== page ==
Been doing ok. Didn't want to hog the blog during Isaac. Large system.


Obviously reports of your demise were greatly exaggerated, LOL.
Good to see you man!
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3556. Chiggy
Issac missing the next NHC forecast point by about >1deg to the south. May not sound much but it's actually huge this early in the game...
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Quoting LargoFl:
OMG..is this radar true?..it has to be a mistake..right?

Yep thats wrong somehow just checked radar all clear except for a couple of bits of rain
Member Since: June 6, 2010 Posts: 0 Comments: 4466
3554. sar2401
Quoting mcluvincane:


May not? It's a certain gulf system


I wouldn't say certain, but the odds of a Gulf track seem to be increasing. Isaac has to start making a turn no later than today for all this to come true, however. A more southerly and westerly track is still on the table. Isaac's lack of a clearly defined center and weak organization are throwing the models for a loop.
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Quoting IKE:
isaac looking a little better this morning vs. last night. Good morning everyone!


How the hell are you buddy! We miss you on here. I was wondering if Sir Issac would get you back in gear on here.

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Quoting gprxomstr:

12mph.

Link

Watch satellite. Our buddy has slowed and will begin to move WNW or NW. We may not see a Gulf system.


Hahaaa...I'm not so sure of that....it's south of every NHC point....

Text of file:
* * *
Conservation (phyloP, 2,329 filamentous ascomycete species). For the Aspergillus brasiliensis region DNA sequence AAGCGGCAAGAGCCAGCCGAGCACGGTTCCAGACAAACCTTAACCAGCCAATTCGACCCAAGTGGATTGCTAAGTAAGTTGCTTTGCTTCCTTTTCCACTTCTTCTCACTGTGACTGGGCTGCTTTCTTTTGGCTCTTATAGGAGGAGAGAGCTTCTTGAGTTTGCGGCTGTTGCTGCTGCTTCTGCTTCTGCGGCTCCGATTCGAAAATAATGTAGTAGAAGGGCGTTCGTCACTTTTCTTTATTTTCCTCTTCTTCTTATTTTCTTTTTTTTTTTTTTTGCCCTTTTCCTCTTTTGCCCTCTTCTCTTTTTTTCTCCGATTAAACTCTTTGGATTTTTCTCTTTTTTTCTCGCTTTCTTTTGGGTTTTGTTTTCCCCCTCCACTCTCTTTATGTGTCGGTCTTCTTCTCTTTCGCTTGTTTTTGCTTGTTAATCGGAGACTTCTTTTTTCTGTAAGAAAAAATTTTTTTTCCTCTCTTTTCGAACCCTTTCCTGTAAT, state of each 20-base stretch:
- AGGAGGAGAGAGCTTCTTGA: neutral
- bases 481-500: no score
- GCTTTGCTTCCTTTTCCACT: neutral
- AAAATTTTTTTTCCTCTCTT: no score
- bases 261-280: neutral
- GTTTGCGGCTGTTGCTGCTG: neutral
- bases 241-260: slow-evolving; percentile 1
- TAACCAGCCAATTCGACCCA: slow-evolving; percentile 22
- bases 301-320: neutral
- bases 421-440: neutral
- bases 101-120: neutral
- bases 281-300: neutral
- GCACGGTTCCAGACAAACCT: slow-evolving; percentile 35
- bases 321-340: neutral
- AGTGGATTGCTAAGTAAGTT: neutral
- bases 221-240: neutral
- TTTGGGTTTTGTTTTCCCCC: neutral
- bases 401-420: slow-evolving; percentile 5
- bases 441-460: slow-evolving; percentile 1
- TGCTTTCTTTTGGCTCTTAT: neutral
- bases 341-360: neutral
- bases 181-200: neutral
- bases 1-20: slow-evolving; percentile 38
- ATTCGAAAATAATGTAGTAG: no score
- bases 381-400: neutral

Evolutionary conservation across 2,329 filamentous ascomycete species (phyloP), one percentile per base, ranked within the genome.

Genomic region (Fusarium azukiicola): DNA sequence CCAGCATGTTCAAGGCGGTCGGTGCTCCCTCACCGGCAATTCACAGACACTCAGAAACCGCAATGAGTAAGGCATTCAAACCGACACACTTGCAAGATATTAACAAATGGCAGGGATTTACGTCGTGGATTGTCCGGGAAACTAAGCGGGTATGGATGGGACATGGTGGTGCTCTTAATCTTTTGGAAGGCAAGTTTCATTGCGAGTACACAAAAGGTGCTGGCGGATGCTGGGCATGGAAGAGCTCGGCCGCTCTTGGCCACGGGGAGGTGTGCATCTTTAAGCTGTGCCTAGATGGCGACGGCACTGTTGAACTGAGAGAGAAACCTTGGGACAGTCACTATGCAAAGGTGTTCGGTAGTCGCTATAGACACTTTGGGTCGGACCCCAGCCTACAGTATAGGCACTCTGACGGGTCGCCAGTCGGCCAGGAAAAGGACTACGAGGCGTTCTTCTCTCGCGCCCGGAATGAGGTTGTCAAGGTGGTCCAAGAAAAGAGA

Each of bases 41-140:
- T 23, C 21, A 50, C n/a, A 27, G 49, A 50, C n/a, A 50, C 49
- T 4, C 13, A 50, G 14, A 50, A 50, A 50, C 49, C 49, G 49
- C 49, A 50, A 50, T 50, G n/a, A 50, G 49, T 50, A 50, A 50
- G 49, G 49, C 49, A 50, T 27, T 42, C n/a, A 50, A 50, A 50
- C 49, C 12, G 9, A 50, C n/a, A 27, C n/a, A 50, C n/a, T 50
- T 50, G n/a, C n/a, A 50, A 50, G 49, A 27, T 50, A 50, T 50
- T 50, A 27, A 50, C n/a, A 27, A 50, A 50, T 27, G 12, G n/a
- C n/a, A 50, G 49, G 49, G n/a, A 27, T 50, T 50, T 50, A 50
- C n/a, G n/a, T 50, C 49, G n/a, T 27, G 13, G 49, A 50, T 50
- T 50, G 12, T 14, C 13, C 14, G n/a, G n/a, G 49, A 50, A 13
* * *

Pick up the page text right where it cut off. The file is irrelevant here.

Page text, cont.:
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Quoting dmjmd:
Hi - total newbie here, hoping for some help from you experts.

My daughter HAS to be in Southwest Florida (Ft. Myers) on Monday morning. Currently she is scheduled to fly in Sunday afternoon, leaving New York at 2:30p, arriving at RSW at 5:30p Sunday. Is it pretty likely that Isaac will already be causing flight disruptions by then?

We could change her flight to Saturday evening, leaving NYC at 6pm and getting into RSW at 9pm, though it will be pretty costly to change; should that be pretty safe or is there a chance that flight disruptions could start that soon?

I know there are no guarantees, just looking for advice and educated guesses from people with more knowledge of these things, so any help is greatly appreciated...


I would have her fly in Sat. Things will be fine until late Sun pm at the earliest. Mon pm is too late.
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Jeff co-founded the Weather Underground in 1995 while working on his Ph.D. He flew with the NOAA Hurricane Hunters from 1986-1990.